The Point of the Dionysiac Myth in Acts of the Apostles, #1

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by Neil Godfrey

English: Pentheus (Jonathan Klein) and Agave (...
English: Pentheus (Jonathan Klein) and Agave (Lynn Odell) from The Bacchae, directed by Brad Mays, 2000. (Photo credit: Wikipedia)

The previous post in this series set out the evidence that there are correspondences between the canonical Acts of the Apostles and Euripides’ famous play Bacchae. This post continues presenting a lay version of classicist John Moles’ article, “Jesus and Dionysus”, published in 2006 in Hermathena. Do the allusions to the Bacchae and the Dionysiac myths and rituals in Acts actually “do” anything? Are they meaningless trappings, perhaps mere coincidences of imagery, or do they open the door to a new dimension of understanding of the work of Acts? If they “do” something meaningful that enhances our appreciation of what we read in a coherent and consistent manner then we have additional evidence that we are seeing something more than accidental correlations with the imagery and themes of the Dionysiac cult.

Anyone who does not know the play Bacchae can read an outline of its narrative in my earlier post linking it to the Gospel of John, based on a book by theologian Mark Stibbe.

We begin with some general points about the practice of imitative writing before addressing the significance of the use of Bacchae in Acts. Where I have added something of my own (not found in John Moles’ discussion, or at least not in the immediate context of the point being made) I have used {curly brackets}.

Why should we expect Luke to have written like this?

This conclusion should not surprise: similar intertextuality marks [Luke’s] engagement with the Septuagint, or, among Classical authors, with Homer. Hence, just as Classical texts are intensely ‘imitative’ in the sense of ‘imitating’ other Classical texts, so too is Acts. (p. 82)

At the end of this post we look at Luke’s literary predecessors who likewise drew upon Bacchae through which to frame their narratives of imperial efforts to impose paganism upon the Jews.

* 2 and 3 Maccabees

** Horace, Epictetus, Lucian

What are the chances of the author of Acts using this Greek play?

Bacchae remained for centuries a popular tragedy: it had been exploited by Jewish writers as a tool through which to explore the relationships between religion and politics, between Judaism and pagan (Dionysus) religion;* and by Stoic and Cynic philosophers** in philosophical and political contexts. The author of Acts (let’s call him Luke) knew of both these groups.

Are we really to expect Luke’s audience would have recognized all of the allusions?

* Origen (ca 249 CE), in Contra Celsum 2:34, noted thematic parallels with Bacchae.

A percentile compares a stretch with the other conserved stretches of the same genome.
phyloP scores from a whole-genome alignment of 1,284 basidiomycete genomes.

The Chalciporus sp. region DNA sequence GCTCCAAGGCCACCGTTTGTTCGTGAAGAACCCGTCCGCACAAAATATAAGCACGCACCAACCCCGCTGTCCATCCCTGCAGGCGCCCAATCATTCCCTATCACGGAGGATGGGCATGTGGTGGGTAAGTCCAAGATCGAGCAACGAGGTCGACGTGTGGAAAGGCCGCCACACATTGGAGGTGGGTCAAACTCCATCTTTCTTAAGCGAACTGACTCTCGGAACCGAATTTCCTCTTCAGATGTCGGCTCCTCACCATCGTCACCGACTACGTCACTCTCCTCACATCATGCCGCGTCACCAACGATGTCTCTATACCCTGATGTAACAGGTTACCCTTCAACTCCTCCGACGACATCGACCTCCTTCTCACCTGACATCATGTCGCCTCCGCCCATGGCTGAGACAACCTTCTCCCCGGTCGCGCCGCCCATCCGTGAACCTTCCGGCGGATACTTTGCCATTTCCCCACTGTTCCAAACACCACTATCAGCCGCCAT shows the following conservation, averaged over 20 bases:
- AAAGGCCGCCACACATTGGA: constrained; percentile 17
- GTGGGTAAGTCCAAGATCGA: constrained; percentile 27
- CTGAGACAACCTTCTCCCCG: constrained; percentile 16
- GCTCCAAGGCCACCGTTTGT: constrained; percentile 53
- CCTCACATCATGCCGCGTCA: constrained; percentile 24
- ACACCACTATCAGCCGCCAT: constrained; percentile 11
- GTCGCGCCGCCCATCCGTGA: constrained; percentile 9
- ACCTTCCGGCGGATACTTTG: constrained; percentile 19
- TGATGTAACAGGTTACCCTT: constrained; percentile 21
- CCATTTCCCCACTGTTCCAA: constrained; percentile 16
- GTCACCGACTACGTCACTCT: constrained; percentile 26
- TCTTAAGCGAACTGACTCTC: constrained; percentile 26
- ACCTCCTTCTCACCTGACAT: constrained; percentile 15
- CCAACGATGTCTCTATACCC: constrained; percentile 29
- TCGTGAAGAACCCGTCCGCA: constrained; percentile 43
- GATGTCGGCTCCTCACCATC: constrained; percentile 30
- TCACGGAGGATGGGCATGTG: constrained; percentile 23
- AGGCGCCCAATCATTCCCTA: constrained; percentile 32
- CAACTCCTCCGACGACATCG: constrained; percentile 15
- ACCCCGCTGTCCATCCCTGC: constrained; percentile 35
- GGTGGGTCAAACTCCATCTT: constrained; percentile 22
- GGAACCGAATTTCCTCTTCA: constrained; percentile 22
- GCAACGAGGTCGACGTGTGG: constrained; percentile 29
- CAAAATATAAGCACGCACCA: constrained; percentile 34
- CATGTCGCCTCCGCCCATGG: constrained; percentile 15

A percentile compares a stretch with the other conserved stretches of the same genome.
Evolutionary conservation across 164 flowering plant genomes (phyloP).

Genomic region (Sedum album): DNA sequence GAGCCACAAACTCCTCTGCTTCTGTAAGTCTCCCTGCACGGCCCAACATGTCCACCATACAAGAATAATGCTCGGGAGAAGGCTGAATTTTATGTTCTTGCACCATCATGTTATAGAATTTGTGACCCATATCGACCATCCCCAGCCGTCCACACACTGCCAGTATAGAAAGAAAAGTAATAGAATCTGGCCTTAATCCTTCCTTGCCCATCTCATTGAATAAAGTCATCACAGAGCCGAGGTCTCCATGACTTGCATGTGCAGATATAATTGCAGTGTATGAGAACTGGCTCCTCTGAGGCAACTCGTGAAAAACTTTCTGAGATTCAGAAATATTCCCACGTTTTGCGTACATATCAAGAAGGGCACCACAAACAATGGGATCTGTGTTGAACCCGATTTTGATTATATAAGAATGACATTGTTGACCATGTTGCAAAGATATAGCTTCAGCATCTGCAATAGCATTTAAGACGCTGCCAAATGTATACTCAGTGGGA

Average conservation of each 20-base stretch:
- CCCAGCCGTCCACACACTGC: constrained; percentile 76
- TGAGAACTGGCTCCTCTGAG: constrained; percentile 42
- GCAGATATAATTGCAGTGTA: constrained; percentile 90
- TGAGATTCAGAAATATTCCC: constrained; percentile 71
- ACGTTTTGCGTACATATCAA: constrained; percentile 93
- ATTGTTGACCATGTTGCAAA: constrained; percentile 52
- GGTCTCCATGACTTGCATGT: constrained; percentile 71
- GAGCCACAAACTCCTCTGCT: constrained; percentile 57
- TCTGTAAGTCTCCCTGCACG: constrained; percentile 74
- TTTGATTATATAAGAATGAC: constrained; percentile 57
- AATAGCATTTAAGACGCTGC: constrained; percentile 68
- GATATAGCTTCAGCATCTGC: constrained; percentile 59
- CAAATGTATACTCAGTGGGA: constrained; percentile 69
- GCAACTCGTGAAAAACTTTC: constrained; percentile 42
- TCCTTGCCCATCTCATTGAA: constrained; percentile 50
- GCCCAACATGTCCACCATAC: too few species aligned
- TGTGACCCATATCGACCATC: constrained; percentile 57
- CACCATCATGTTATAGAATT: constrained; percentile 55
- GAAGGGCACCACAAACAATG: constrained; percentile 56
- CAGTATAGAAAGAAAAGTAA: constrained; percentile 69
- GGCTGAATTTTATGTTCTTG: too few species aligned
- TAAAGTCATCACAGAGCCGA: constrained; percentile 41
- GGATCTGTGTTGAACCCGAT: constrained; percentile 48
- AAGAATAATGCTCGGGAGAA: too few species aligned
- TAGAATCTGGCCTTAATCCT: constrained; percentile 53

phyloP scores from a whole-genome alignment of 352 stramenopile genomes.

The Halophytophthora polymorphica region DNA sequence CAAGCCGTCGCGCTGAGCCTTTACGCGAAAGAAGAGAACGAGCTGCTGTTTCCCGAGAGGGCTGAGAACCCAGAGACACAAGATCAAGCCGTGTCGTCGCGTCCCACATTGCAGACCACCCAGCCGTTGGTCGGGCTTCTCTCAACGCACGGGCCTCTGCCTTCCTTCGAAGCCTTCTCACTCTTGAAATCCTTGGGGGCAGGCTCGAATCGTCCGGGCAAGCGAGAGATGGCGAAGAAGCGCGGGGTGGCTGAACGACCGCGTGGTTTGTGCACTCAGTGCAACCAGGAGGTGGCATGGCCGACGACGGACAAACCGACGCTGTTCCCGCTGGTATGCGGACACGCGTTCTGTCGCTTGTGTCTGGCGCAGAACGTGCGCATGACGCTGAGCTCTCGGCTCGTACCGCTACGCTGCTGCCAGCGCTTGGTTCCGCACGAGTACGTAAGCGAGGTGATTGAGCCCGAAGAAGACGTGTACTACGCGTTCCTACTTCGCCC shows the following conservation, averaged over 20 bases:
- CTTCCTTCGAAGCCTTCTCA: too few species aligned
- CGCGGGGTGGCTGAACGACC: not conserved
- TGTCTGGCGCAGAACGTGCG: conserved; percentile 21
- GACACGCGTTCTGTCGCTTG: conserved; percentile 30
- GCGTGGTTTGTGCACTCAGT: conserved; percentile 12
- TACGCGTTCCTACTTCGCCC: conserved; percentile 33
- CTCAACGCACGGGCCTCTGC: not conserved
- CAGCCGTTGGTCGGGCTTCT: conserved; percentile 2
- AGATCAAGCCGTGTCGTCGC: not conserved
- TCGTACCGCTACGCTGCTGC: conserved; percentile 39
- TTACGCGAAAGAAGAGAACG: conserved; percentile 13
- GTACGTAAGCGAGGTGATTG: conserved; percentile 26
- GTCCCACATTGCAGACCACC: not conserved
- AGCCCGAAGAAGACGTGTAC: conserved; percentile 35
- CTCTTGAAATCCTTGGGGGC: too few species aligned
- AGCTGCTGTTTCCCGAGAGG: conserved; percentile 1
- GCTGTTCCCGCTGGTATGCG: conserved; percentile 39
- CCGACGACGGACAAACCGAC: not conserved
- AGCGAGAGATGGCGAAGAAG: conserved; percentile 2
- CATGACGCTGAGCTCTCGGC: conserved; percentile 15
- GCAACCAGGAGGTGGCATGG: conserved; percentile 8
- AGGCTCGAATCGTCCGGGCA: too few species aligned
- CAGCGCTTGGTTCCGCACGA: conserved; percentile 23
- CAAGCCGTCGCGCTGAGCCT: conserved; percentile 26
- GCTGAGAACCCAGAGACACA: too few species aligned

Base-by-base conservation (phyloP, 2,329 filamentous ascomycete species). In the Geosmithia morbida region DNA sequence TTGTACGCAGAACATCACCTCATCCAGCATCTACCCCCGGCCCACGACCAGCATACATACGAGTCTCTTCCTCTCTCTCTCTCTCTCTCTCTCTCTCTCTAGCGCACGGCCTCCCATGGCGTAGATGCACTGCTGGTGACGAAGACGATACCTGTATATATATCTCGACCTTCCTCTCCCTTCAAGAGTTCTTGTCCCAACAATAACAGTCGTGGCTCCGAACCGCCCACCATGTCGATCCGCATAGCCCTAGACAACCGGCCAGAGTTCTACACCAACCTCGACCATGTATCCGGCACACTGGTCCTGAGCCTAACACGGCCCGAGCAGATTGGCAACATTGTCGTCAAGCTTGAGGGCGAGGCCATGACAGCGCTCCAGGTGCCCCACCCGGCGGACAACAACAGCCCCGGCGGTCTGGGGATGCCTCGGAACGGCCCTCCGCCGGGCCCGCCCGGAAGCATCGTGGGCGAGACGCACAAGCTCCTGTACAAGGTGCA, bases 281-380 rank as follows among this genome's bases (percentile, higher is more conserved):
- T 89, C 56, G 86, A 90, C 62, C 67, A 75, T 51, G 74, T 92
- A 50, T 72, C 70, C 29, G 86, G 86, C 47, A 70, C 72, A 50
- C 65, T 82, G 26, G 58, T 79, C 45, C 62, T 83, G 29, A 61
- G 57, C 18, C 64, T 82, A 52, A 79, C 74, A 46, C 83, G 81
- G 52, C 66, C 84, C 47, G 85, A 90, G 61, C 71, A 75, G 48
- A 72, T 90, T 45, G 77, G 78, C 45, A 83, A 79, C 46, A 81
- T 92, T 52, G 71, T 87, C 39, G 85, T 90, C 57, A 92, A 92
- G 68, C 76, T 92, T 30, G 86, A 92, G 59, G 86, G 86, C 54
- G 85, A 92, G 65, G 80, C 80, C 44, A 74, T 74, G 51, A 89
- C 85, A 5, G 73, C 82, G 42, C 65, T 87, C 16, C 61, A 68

Don’t think, however, that Luke’s knowledge of the way other authors used Bacchae and his own similar use of it in Acts means his audience must have been restricted to a sophisticated elite. Surely he would have expected some of his audience to recognize the allusions — and we know that some of them did* — but that does not mean he must have expected all of them to have done so. We will see that in Acts itself may contain the message that “while Christianity does not need great learning, it can hold its own in that world”: compare the charge against Peter and the original apostles that they were “unlearned” even though they were “turning the world upside down” with the charge leveled at Paul that when he clearly presented much learning to his accusers, that “much learning had made him mad”.

Why would Luke make use of a Greek play in a work of history?

Acts consists of a “highly varied literary texture”. {Pervo’s work demonstrating the characteristics of the Hellenistic novel that are found throughout much of Acts has been discussed on this blog.} Ostensibly the work is a form of historiography, but if so, we can note that in some types of historiography “tragedy” finds a very natural place. Herodotus’s Histories, for example, is one ancient instance of historical writing in which myth is part and parcel of the narrative. {Some scholars have also described it as a prose work of Greek tragedy.} Dennis MacDonald has identified certain Homeric influences in Acts and these Homeric episodes are themselves bound up in motifs and themes of classical tragedy.

How do the Dionysiac parallels highlight key elements in the Acts (and Gospel) narrative(s)?

First, note the key elements that are highlighted by the Dionysiac parallels:

  • the arrest, trial, and crucifixion of Jesus
  • Pentecost
  • the repeated trials (literal and figurative) of Jesus’ followers
  • the original apostles’ first escape from prison
  • the relative liberalism of the Pharisees compared with the Sadducees
  • Paul’s conversion
  • escapes from prison, first by Peter, then by Paul and Silas
  • the first converts from a pagan (rival) religion — anticipating the h

I set out here in column format the material John Moles covers in straight paragraphs. My intention is to display more visually the Bacchae content that the Acts narrative would evoke for one familiar with the popular play, and to draw attention to the ways (including structurally) those allusions deepen the meaning of the Acts narrative.